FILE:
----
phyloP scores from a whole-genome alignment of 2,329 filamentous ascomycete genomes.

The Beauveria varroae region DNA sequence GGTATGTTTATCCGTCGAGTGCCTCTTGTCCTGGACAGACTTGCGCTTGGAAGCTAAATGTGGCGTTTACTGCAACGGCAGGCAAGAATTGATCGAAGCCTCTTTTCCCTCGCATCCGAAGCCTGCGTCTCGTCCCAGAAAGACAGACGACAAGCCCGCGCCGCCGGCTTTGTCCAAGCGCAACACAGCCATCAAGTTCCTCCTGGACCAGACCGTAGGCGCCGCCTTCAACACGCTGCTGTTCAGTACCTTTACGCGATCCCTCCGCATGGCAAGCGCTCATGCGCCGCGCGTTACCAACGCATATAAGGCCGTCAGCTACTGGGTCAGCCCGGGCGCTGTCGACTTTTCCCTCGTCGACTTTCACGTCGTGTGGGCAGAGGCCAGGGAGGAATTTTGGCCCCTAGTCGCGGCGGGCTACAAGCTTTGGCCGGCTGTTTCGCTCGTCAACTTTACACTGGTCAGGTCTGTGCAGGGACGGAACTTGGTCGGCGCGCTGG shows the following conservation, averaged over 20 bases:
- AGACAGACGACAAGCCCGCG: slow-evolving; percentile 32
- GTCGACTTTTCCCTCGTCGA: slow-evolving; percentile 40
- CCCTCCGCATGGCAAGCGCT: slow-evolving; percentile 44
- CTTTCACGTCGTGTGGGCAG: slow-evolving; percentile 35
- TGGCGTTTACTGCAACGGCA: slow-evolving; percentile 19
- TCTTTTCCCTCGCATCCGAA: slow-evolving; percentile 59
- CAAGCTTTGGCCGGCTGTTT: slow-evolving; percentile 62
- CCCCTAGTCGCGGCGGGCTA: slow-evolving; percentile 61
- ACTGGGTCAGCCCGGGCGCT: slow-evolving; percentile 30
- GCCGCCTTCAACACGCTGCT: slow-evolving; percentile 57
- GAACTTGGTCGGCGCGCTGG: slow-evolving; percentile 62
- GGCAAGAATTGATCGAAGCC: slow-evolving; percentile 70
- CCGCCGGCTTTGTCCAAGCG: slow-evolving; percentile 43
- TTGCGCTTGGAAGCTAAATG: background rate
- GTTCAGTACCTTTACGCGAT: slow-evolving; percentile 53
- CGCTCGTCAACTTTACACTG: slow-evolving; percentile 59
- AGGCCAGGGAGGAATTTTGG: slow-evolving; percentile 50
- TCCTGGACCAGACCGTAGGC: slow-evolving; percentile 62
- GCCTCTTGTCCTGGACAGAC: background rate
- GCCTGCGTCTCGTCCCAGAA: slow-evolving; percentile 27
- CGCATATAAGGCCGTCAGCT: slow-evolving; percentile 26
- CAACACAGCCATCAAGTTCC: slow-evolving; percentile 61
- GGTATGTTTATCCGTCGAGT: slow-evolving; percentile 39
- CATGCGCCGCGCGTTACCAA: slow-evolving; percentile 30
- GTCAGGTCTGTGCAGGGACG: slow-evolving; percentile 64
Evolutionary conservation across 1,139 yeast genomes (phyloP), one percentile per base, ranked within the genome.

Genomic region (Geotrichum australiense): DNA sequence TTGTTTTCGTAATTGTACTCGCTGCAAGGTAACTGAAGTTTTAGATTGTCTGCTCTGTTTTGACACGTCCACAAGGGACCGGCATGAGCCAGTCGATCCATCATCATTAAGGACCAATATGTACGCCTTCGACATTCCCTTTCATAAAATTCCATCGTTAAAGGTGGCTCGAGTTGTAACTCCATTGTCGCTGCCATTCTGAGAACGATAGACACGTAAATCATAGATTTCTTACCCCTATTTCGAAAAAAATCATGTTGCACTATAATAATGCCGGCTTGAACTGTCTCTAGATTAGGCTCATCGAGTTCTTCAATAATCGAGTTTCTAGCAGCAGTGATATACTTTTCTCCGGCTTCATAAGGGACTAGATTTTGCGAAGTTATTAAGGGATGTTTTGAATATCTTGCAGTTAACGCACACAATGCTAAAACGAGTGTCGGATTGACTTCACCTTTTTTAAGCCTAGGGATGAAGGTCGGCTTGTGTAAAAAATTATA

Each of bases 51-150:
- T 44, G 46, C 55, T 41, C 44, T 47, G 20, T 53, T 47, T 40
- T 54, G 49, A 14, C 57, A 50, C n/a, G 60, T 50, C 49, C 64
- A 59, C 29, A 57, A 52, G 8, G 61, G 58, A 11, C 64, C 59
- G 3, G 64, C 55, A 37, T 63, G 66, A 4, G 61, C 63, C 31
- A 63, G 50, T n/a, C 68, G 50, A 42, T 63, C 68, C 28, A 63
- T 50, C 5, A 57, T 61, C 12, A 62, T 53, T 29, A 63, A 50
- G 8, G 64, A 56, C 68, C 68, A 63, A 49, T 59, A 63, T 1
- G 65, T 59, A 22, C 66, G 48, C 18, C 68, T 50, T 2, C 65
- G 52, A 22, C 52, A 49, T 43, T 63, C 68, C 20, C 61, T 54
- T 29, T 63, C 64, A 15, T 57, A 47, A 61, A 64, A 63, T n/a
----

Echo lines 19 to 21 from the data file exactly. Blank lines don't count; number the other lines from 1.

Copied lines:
- AGGCCAGGGAGGAATTTTGG: slow-evolving; percentile 50
- TCCTGGACCAGACCGTAGGC: slow-evolving; percentile 62
- GCCTCTTGTCCTGGACAGAC: background rate